When it came time for lights out in the group home, I’d keep reading, blanket over my head, flashlight in my hand. Books can take you somewhere else, can be a balm and comfort both. The flip side is that they can hurt you just as deeply. Reading under that blanket, I was assaulted again and again by bootstrap narratives of self-resilience. You know the ones: With enough determination and enough perseverance you too can accomplish anything. Oh, could I? All these novels were just an incredibly fancy way of saying, “Try harder.” It was as if someone had a pen to write with and instead used it to stab me in the heart — me, or any of the kids in the home.
A lump of a teenage girl slept in the bed next to me. She’d suck her thumb and rub her feet together, sound asleep. She’d been in the system much longer than I had — since she was 3. I wondered how she would fare as one of the characters in those Ayn Rand narratives — running the railroad system, having a romance with an engineer. Would she be rigid and powerful, with the Medi-Cal stickers they gave us, the G.E.D. they offered us, the psychotropic medication, and the actual scripts that were our food stamps in those days? Would she wave them in the face of her lover with her high heels and nylon stockings and tell them how to run shit? Had she ever even owned stockings?
I needed to know. Was our lot in life due to a lack of determination and perseverance? All my life there’s been that damn story haunting me, about the humiliations that were sliced into us over and over at the foster care factory and even before that over on the poor side of town. The guy at the checkout whose card gets declined and the person in line behind him who sighs with agitation.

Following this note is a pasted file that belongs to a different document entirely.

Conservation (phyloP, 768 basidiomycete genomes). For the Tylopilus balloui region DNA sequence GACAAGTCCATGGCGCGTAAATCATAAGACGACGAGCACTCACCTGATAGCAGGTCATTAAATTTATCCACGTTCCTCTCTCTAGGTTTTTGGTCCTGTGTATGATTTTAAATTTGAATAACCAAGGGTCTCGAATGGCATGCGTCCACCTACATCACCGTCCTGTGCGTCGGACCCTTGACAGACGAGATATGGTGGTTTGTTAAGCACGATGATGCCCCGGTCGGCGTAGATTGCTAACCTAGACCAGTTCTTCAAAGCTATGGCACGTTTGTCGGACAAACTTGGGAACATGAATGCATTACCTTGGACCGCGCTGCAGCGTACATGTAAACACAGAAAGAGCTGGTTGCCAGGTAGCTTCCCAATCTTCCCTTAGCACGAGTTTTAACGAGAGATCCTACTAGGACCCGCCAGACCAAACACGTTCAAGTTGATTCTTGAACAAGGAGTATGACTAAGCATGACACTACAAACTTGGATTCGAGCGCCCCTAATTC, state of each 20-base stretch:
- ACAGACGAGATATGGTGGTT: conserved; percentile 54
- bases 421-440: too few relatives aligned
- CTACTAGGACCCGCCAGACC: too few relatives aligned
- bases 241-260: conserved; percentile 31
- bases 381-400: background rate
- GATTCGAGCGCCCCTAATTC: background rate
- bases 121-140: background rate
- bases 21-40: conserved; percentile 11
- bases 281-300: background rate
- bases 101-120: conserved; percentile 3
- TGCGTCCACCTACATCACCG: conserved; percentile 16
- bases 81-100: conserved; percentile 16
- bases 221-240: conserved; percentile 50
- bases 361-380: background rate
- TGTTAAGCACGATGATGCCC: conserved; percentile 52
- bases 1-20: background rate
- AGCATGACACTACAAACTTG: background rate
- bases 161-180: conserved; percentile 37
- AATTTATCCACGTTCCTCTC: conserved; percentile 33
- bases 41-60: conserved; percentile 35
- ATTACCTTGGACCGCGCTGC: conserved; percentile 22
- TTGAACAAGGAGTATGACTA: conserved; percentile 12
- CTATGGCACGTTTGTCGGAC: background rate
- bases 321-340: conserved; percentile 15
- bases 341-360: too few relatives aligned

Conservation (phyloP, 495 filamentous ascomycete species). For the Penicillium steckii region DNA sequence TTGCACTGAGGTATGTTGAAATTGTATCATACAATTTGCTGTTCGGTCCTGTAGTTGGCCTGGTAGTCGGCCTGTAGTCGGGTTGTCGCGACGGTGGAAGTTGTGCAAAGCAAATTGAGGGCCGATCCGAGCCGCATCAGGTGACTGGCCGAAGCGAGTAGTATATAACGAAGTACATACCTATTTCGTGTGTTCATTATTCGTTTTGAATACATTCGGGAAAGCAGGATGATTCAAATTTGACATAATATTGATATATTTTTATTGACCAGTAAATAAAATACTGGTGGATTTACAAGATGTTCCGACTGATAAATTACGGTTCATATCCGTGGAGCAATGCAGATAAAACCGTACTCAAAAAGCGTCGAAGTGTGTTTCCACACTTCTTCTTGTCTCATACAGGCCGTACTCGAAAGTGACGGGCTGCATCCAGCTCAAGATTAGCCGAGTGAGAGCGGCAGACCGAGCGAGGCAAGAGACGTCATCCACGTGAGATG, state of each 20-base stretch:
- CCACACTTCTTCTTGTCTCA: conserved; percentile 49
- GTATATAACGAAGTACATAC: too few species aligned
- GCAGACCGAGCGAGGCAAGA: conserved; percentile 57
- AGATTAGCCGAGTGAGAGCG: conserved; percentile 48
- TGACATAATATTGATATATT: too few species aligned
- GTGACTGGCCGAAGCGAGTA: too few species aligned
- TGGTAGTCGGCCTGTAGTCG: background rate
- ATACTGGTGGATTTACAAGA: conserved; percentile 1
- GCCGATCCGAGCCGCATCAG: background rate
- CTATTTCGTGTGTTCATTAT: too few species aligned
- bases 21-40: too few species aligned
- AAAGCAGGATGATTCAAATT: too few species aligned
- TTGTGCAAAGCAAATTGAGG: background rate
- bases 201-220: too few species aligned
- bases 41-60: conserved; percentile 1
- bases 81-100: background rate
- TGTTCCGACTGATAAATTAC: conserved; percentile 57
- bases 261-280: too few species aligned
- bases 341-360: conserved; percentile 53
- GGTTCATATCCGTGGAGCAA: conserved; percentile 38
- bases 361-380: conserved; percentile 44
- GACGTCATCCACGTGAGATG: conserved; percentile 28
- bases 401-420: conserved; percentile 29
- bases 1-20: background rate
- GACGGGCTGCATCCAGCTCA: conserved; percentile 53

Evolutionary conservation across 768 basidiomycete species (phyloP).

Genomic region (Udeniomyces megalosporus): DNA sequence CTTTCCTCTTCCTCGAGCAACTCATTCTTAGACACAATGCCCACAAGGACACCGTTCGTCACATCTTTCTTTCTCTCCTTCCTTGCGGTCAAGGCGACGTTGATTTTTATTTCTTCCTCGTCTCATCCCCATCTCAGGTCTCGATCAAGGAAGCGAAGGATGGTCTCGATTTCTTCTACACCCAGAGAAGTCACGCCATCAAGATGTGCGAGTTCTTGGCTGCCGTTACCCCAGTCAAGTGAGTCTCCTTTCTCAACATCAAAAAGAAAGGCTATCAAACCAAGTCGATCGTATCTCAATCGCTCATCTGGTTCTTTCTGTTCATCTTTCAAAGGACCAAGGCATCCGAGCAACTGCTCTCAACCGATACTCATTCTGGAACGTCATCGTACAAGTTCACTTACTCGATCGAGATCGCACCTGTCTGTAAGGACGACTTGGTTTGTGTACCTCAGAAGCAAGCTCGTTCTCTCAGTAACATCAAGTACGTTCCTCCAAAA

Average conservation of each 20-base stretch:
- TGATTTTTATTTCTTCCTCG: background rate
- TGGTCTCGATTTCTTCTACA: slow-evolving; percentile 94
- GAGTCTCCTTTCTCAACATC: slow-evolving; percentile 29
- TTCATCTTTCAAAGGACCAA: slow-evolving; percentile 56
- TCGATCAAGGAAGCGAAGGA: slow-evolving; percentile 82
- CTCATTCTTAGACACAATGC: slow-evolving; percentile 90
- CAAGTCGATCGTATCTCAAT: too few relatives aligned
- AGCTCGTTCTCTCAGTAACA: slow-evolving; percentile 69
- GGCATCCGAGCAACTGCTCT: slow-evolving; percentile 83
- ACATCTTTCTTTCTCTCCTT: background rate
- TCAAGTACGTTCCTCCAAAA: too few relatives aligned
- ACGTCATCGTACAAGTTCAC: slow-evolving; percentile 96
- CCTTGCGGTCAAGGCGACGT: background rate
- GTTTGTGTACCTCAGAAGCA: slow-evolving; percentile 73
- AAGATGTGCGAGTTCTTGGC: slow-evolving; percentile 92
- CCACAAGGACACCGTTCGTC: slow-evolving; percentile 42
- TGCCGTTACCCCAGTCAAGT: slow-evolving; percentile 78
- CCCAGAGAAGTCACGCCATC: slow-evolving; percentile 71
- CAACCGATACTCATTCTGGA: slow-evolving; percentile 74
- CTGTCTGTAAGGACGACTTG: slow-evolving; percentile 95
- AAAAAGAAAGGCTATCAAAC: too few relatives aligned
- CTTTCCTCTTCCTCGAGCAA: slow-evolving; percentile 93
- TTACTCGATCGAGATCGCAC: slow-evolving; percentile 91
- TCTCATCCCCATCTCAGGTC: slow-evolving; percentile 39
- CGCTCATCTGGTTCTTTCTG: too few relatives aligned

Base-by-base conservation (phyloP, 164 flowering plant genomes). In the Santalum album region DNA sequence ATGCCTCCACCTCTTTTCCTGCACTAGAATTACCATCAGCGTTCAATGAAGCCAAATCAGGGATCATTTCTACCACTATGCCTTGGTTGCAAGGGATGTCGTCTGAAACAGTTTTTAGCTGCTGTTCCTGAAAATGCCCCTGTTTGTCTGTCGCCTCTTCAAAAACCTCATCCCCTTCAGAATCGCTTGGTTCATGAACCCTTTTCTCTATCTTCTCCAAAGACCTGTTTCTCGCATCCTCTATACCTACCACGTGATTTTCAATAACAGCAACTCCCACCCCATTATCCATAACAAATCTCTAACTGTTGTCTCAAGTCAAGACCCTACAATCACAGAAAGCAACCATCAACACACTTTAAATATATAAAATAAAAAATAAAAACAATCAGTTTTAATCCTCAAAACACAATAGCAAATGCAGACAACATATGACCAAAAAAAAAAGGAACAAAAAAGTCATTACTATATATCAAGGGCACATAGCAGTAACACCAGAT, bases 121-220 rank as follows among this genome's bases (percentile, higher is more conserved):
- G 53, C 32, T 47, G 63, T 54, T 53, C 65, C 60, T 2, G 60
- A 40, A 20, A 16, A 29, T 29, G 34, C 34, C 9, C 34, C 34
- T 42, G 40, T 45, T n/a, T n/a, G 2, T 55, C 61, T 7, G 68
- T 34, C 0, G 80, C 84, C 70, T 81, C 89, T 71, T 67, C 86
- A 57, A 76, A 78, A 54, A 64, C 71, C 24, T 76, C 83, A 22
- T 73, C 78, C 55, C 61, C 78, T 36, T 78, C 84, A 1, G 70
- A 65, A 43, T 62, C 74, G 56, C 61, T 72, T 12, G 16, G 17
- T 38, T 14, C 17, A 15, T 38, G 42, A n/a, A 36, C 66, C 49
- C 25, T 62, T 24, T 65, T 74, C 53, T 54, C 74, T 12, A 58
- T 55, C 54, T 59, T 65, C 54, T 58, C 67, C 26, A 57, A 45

It wasn’t until years later, when I was in my twenties, that I found the counternarrative, the response I had been seeking for so long. In a set of four books collectively called the Wonderland Quartet, Joyce Carol Oates redefined for me what books could teach me about the world I’d grown up in. In the small world where I grew up, there was only fast food and public transportation and cockroaches and rabbit ears extended with hangers on top of the television and having to stand in the right place for reception. What I knew were stories of a cycle that held people down. The Wonderland Quartet gave words to things I already knew: The problem faced by poor people is poverty. Or rather, the opposite of poverty is not wealth; the opposite of poverty is justice. The sort of terror that dwells deep in the meat of my psyche — everything I need to tell you about me, about people, about power — is brought to life by the men and women of these books.
The Wonderland Quartet, ignited by both reverie and rigor, remains not only relevant but prophetic about economic violence and many varieties of disparity.
Composed of the novels A Garden of Earthly Delights, Expensive People, them, and Wonderland, the Wonderland Quartet was written in the late ’60s and early ’70s, when men were said to write sprawling historical novels and women were said to write quiet domestic novels. Yet there is nothing quiet or domestic about the books, which make up a loosely connected saga of American class struggles in the 20th century.